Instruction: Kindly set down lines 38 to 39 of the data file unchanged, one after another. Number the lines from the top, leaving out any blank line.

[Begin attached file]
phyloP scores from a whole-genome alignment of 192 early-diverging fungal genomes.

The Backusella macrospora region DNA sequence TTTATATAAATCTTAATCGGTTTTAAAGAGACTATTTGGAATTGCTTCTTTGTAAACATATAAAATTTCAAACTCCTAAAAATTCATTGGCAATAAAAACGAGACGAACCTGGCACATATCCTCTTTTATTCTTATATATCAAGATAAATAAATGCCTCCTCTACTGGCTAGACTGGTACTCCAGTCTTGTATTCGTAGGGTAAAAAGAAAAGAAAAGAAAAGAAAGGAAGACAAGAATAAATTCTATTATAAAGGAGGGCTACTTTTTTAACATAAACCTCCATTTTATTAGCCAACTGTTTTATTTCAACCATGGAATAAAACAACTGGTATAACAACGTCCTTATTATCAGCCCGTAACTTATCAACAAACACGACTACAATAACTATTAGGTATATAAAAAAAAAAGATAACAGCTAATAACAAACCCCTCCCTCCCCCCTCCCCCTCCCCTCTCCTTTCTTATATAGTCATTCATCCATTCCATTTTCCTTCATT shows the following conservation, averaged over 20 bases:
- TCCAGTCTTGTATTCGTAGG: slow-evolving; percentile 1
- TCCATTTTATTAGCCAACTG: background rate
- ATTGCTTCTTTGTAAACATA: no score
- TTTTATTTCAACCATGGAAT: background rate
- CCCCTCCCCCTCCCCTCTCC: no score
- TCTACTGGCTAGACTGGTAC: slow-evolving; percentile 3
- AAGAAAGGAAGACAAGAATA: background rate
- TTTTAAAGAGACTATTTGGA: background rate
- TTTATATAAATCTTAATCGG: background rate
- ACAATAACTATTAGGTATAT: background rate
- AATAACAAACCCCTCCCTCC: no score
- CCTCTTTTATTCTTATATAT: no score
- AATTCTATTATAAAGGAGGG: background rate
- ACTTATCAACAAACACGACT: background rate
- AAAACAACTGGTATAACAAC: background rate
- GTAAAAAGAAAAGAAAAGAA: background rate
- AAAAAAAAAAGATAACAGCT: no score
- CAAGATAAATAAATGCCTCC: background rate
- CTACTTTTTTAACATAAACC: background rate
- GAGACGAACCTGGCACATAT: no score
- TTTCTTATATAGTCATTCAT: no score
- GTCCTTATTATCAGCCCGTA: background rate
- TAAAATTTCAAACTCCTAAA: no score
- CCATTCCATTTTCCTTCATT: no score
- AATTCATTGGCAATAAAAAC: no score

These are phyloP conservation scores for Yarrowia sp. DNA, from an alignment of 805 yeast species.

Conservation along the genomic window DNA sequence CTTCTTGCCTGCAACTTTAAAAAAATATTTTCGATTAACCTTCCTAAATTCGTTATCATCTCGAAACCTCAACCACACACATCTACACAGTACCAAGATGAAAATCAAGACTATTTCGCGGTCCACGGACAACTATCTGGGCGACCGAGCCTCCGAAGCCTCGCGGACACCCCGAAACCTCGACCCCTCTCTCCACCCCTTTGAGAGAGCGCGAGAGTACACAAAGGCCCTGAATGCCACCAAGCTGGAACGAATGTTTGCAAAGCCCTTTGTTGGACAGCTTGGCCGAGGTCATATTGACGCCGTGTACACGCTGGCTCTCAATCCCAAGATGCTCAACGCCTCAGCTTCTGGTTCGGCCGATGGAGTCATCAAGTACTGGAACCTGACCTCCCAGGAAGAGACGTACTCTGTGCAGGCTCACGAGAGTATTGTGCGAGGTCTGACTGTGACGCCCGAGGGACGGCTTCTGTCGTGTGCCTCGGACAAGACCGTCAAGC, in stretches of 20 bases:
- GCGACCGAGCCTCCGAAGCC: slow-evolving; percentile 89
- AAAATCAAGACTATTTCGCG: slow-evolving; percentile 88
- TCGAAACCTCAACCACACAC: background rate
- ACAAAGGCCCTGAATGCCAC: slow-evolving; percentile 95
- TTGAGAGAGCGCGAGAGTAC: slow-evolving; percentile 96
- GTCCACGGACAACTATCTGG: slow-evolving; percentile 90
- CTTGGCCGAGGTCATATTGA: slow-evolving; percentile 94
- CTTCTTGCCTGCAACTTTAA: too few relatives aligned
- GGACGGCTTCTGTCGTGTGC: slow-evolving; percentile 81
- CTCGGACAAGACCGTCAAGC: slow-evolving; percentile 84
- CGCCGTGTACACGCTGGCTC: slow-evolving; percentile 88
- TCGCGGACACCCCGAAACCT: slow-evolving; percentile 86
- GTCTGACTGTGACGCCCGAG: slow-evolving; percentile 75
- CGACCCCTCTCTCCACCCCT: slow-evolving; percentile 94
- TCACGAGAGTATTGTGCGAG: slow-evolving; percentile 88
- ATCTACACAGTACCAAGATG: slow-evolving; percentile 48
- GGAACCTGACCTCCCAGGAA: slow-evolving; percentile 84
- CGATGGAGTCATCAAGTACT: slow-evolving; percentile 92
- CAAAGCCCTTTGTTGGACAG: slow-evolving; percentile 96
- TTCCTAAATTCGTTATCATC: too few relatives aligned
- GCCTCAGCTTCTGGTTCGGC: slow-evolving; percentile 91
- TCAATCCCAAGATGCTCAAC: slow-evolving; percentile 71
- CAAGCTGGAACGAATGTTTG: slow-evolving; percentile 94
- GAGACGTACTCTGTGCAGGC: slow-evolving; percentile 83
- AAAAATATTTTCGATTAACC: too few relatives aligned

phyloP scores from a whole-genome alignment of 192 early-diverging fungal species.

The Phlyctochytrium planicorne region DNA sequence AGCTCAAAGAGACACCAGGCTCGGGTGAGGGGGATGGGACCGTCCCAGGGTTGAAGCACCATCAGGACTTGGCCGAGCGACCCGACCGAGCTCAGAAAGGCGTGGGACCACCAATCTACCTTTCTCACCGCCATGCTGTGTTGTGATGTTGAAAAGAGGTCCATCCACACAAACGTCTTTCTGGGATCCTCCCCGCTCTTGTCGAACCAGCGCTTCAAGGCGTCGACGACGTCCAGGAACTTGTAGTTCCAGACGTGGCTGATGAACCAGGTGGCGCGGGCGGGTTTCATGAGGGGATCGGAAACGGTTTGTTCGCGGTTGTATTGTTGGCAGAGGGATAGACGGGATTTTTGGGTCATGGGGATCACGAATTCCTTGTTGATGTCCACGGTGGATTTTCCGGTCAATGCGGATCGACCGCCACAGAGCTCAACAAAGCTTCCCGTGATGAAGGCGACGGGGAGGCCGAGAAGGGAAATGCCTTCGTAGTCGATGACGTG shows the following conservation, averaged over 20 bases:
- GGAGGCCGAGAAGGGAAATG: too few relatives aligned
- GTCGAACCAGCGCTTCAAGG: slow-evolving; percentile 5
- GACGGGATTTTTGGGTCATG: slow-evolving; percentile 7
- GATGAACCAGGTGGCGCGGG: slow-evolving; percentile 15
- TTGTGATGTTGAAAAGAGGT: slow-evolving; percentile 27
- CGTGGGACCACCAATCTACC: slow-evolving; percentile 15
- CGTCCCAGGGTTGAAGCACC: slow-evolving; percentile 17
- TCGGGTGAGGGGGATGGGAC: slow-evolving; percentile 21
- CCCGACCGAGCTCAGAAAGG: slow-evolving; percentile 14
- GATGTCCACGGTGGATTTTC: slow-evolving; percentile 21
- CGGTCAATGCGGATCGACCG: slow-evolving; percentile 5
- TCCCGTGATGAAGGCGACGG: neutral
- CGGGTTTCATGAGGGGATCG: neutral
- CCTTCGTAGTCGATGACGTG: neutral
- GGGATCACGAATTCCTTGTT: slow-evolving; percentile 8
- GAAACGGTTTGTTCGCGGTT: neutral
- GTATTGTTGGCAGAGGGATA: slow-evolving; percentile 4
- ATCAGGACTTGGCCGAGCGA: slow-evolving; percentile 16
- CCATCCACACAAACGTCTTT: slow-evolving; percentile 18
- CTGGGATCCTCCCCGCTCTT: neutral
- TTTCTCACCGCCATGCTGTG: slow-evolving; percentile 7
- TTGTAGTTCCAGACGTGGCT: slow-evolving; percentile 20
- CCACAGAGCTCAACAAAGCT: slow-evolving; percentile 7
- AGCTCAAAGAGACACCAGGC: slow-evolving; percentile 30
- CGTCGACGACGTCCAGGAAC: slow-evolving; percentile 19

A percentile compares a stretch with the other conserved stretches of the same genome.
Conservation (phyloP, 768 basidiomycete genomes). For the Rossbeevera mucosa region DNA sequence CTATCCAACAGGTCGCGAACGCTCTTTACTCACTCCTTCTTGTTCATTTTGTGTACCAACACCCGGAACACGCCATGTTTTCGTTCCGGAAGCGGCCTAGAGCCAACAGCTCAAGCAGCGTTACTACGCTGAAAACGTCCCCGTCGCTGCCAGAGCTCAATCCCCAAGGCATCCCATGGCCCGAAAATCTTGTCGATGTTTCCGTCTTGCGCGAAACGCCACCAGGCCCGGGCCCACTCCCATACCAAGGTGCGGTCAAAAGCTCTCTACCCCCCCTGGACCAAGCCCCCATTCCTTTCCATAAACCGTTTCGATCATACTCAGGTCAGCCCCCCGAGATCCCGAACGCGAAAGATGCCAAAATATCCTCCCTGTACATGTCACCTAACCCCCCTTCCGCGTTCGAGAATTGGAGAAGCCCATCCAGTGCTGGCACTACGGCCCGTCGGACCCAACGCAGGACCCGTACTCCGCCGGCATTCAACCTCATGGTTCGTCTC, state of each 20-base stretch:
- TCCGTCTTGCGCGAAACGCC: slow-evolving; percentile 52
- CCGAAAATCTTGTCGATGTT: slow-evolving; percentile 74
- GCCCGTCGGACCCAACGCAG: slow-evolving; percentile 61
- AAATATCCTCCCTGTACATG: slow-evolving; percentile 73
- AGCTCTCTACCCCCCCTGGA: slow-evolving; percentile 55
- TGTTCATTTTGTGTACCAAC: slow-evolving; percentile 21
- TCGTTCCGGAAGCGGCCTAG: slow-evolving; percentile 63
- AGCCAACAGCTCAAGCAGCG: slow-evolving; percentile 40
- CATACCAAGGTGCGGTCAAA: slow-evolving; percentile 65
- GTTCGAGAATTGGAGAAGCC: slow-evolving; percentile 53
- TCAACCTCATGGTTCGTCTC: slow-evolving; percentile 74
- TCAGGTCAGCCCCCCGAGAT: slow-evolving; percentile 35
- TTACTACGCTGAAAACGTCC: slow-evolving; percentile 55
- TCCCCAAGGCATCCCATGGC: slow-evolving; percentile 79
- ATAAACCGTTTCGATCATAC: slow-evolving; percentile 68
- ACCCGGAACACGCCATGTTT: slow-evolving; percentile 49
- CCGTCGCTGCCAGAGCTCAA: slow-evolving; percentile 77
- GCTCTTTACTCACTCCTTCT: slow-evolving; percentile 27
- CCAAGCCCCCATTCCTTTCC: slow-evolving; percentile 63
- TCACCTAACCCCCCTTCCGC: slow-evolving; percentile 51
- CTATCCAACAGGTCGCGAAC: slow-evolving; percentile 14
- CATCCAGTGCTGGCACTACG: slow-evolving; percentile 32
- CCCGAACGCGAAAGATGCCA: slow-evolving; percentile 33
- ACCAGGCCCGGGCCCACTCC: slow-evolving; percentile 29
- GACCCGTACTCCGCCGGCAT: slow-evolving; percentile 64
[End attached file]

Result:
- GGACGGCTTCTGTCGTGTGC: slow-evolving; percentile 81
- CTCGGACAAGACCGTCAAGC: slow-evolving; percentile 84